Bombay High Court in the matter titled as Purnendu Shekhar Mal Jain Vs. ACG Associated Capsules Private Limited in Appeal (L) no. 98 of 2016 decided on 1st Feb, 2017 held that the words “special circumstances” in Order XXXVII Rule 4 CPC for setting aside ex-parte decree is different from expression “sufficent cause” an application under Order 9 Rule 13 of CPC. The expression “special circumstances” is not defined in the Civil Procedure Code nor is it capable of any precise definition by the court because problems of human beings are so varied and complex. In its ordinary dictionary meaning it connotes something exceptional in character, extraordinary, significant, uncommon. It is an antonym of common, ordinary and general. It is neither practicable nor advisable to enumerate such circumstances.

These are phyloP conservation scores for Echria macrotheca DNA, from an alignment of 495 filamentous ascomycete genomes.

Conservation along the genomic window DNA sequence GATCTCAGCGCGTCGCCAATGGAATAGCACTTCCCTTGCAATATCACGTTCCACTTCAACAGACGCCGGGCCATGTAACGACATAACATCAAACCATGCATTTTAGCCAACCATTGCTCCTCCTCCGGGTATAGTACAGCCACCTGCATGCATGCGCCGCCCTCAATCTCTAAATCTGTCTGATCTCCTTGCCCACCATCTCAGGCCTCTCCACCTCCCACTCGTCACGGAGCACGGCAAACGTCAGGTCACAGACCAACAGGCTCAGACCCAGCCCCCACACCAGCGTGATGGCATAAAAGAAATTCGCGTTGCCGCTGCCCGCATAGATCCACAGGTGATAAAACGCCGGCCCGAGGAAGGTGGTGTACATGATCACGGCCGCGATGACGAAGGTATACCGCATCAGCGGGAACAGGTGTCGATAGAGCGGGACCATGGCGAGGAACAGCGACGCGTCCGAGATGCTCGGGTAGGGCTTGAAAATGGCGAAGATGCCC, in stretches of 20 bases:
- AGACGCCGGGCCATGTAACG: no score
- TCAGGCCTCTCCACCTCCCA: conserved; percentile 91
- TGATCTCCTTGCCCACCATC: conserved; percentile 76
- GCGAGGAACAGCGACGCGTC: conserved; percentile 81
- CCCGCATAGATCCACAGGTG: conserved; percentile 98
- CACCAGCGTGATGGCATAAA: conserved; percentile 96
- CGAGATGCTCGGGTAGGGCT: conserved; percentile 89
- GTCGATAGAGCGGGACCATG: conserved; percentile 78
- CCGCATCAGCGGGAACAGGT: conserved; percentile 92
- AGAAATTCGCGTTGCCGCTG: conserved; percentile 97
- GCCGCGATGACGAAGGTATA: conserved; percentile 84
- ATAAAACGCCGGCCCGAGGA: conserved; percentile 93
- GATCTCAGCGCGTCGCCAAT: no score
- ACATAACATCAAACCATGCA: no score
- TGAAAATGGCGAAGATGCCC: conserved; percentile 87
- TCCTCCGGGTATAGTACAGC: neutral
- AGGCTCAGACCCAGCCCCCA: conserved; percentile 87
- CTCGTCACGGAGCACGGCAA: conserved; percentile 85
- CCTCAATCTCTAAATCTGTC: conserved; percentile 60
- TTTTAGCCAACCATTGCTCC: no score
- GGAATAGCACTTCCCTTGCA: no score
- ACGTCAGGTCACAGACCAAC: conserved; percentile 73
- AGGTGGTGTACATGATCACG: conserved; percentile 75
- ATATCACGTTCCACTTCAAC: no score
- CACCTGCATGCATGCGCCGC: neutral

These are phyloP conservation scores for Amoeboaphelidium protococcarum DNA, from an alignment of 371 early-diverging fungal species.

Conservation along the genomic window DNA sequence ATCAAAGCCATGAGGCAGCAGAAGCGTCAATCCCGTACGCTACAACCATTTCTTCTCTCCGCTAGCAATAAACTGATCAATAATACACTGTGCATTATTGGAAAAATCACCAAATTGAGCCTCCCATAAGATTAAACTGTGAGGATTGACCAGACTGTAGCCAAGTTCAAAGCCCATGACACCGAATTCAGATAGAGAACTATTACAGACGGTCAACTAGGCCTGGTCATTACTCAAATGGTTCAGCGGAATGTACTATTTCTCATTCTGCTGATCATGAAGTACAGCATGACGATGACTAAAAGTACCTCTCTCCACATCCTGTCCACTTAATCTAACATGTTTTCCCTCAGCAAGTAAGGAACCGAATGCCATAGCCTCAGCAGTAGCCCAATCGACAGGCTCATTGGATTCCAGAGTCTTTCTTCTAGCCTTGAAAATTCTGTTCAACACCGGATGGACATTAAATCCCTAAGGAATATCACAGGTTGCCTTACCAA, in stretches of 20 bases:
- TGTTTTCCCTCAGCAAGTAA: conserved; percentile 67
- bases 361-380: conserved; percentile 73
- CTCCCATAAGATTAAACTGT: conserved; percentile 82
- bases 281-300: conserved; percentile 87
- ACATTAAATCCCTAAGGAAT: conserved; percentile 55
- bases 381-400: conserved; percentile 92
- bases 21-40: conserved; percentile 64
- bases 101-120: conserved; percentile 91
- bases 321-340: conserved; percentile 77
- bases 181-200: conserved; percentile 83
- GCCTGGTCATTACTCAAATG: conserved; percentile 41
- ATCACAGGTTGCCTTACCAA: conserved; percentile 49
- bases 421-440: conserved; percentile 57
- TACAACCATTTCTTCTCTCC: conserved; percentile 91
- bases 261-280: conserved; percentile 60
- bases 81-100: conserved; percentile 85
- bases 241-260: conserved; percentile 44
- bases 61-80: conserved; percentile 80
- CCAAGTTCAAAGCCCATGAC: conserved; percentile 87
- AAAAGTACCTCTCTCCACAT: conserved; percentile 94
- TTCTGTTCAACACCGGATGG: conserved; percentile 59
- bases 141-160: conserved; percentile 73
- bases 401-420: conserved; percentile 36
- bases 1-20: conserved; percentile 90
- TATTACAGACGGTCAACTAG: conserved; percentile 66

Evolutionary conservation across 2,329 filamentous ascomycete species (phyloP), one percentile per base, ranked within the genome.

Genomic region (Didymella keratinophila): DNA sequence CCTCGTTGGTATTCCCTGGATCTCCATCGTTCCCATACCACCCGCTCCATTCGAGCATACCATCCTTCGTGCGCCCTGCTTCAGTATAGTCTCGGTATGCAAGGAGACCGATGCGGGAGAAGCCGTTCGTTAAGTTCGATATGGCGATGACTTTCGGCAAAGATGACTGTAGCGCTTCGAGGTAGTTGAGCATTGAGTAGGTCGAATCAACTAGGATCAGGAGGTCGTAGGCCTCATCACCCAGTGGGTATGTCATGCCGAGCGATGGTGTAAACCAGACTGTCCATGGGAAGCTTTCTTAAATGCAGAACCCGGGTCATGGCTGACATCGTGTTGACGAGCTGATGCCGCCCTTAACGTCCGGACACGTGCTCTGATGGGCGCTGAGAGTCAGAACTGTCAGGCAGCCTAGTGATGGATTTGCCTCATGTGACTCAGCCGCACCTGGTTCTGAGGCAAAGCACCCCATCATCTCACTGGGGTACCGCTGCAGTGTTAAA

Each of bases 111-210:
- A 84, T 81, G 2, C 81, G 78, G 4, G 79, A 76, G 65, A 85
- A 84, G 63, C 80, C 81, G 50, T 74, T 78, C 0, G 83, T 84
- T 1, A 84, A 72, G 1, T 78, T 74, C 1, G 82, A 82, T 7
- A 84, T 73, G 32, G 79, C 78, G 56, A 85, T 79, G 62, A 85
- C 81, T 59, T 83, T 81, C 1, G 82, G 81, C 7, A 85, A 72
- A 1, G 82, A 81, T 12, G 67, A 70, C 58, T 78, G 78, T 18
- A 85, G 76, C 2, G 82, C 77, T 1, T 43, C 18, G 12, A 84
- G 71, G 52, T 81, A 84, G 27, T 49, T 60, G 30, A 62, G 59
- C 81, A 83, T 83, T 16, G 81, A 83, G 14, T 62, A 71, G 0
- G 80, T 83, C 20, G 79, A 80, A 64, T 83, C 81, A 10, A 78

In an application under Order 37 Rule 4, the court has to determine the question, on the facts of each case, as to whether circumstances pleaded are so unusual or extraordinary as to justify putting the clock back by setting aside the decree; to grant further relief in regard to post-decree matters, namely, staying or setting aside the execution and also in regard to pre-decree matters viz. to give leave to the defendant to appear to the summons and to defend the suit.